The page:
The challenge for us is to trust God, to let ourselves live in surrender to him.  Hear God say, "I've got this and I've got you".  He does not promise that we will not suffer, but he promises to be with us in our suffering.

Being with him is the key.

The only way in suffering is fellowship with Jesus Christ.  He is the rock to stand on in trouble.  And from that place, we can get help, wisdom, counsel, and possibly miracles.

The faulty position is to seek all that and more, but not be wed to him.

We find ourselves in a crisis, a challenge, a set-back, a disappointment, a failure or defeat.  "Help!", we cry.  We pray desperate prayers and we want to know how to escape this thing and get deliverance and relief.  "Is there perhaps a special way to pray?", we wonder.  "Is there a book I can read that will tell me what to do?", we ask.

We look at each other's lives, from "over the fence", so to speak; and think the other one has it better.  But when we get closer and hear and see, close up, we find out that our neighbor has their own troubles or challenges, losses, and the crisis they are now facing.  In fact, all of life is filled with challenges punctuated by celebrations.

I can give you two examples of how we look "over the fence", and assume they are happier or have the life we wish we had, and this, "ain't necessarily so".  Money and fame.

Money, more money, does not bring happiness; and people with more money are not happier, on a case by case basis; because happiness is an 'inside job'.  Contentment is the issue.  Saying, "If I had more money, I would be happy (or happier)", is a delusion, because of this simple principle: Wherever you go, there you are.

Fame or success does not bring happiness or anything close to peace, but mostly stress and trouble; for those who are not prepared for it.  Most of us are like dogs chasing cars.  If we catch up to and grab or hop into fame, we will not know how to handle it and crash it.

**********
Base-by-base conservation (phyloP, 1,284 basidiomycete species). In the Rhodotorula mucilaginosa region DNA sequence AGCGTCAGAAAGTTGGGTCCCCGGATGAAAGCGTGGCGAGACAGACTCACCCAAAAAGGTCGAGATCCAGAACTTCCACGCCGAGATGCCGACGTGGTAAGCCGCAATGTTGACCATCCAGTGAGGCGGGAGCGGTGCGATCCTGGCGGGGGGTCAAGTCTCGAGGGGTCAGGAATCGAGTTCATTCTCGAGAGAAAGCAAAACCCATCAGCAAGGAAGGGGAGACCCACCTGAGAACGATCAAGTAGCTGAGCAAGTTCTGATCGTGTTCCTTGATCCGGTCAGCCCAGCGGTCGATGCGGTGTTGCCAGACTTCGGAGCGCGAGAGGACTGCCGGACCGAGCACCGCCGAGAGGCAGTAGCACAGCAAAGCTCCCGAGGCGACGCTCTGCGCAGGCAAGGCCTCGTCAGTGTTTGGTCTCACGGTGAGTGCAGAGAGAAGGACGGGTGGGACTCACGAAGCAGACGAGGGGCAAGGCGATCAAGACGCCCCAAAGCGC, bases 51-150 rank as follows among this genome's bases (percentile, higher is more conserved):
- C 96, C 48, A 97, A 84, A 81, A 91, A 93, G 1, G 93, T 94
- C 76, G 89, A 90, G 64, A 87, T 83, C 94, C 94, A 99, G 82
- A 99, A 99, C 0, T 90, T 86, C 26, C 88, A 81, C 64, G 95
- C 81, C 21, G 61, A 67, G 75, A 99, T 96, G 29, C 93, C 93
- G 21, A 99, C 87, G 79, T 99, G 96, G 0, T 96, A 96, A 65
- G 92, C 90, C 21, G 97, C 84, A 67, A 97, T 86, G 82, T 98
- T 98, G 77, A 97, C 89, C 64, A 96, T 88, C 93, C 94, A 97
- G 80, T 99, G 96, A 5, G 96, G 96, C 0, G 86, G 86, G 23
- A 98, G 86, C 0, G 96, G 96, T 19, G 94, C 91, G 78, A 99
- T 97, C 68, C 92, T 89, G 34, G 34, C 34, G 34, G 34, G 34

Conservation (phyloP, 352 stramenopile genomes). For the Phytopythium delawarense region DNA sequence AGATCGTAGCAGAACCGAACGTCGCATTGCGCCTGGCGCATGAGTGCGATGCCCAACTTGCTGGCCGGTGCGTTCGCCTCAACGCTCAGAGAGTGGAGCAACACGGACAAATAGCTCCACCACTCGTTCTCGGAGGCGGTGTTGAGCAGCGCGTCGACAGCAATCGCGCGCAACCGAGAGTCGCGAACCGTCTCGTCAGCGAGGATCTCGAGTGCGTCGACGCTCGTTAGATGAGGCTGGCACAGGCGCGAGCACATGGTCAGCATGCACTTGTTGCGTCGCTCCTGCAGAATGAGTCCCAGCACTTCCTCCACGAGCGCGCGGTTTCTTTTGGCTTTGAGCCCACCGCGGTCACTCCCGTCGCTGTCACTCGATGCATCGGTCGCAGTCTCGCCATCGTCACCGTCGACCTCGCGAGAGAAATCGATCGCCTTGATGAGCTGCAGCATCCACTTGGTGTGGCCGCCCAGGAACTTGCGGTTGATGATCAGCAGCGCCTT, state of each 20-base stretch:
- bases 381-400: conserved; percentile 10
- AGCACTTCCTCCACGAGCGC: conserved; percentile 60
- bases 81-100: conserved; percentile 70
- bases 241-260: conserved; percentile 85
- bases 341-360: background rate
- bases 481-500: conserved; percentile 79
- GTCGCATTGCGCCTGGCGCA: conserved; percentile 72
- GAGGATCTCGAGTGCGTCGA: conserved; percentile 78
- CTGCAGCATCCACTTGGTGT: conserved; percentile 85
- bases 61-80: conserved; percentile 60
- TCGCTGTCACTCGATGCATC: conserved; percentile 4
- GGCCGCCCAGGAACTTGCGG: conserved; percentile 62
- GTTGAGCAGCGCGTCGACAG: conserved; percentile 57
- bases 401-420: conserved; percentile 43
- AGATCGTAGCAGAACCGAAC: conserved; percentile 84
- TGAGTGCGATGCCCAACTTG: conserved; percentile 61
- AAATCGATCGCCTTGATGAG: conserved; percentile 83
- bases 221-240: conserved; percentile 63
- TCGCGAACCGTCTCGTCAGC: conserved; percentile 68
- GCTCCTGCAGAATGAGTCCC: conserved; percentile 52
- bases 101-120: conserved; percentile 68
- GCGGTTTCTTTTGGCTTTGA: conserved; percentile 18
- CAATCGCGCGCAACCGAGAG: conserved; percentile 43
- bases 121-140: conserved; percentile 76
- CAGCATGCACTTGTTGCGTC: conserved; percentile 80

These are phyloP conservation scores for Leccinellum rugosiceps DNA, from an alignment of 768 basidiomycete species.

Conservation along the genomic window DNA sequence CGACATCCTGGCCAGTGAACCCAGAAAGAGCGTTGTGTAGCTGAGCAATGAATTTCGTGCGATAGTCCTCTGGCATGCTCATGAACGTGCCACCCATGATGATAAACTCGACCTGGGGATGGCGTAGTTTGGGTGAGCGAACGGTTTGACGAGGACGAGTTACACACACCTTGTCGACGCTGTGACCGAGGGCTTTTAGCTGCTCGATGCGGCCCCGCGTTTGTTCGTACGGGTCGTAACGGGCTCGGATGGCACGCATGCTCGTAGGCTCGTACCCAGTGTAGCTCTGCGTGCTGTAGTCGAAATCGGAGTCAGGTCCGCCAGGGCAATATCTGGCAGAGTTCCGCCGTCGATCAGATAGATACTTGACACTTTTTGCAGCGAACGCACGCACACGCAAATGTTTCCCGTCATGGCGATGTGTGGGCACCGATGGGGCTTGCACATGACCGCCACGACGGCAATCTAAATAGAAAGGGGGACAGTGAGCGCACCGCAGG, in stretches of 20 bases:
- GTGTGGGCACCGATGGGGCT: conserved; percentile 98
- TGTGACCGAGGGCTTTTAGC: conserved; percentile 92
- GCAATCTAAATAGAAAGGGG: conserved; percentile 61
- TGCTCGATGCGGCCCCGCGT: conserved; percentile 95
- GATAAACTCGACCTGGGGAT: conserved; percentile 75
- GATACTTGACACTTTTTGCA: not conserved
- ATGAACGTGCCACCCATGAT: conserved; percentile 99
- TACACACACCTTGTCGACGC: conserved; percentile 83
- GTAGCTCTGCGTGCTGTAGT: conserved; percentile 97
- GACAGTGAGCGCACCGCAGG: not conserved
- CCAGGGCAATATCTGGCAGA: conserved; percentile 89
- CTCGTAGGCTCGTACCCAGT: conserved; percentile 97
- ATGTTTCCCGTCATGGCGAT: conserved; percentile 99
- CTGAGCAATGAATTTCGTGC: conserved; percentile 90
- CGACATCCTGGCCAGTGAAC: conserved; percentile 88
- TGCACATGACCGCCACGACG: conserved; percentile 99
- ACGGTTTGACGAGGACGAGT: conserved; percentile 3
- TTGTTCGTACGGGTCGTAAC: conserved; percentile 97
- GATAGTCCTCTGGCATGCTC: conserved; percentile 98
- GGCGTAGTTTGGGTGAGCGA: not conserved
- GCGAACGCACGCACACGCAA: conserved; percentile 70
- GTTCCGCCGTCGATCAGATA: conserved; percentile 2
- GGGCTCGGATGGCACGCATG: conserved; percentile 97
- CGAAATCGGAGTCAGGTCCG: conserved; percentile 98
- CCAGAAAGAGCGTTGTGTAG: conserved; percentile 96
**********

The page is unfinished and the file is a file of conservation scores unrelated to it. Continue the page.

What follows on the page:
Preparation time and being equipped, in your personal, secret, intimate, behind the scenes life is key or unconditional to managing success when it comes your way.  Pride and arrogance, gluttony and avarice, meanness and sarcasm are all easy and found in the 'get rich (or famous) quick', style.  But humility, meekness, love, kindness and generosity are cultivated, over time.

The sustenance for any and every crisis, loss, failure or injustice is in him.  He will not tell you specifically why it happened, but he asks us to give up everything and trust him with our futures, and walk intimately with him.

He still says, "Follow me".  Obedience to his call leads to your destiny and after obedience comes all the answers you have been seeking.

The life is Christ is a life of unbridled joy and celebration.  But it is also a life of sobriety, in suffering and grieving in fellowship with Christ and often weeping with others who are going through pain.

Wake Up Call

“Wake up, sleeper, rise from the dead, and Christ will shine on you.”

“To the angel of the church in Sardis write:

These are the words of him who holds the seven spirits of God and the seven stars. I know your deeds; you have a reputation of being alive, but you are dead.  Wake up! Strengthen what remains and is about to die, for I have found your deeds unfinished in the sight of my God.  Remember, therefore, what you have received and heard; hold it fast, and repent. But if you do not wake up, I will come like a thief, and you will not know at what time I will come to you.
-Ephesians 5:14b, Revelation 3:1-3 (NIV)

We had two different phone calls that woke us up, while sleeping, this week.   This got me thinking about God's wake up calls.  We say to someone who is not engaged or is in denial, "Wake up!", and that is how the phrase is used in Ephesians 5 and Revelation 3.

In Ephesians 5, Paul is teaching that there are two ways to live, and one is the way of death and the other is the way of life.  He metaphorically says that the death way is akin to being asleep.  We wake up, "Arise and shine", and begin living awake.

Follow God’s example, therefore, as dearly loved children and walk in the way of love, just as Christ loved us and gave himself up for us as a fragrant offering and sacrifice to God.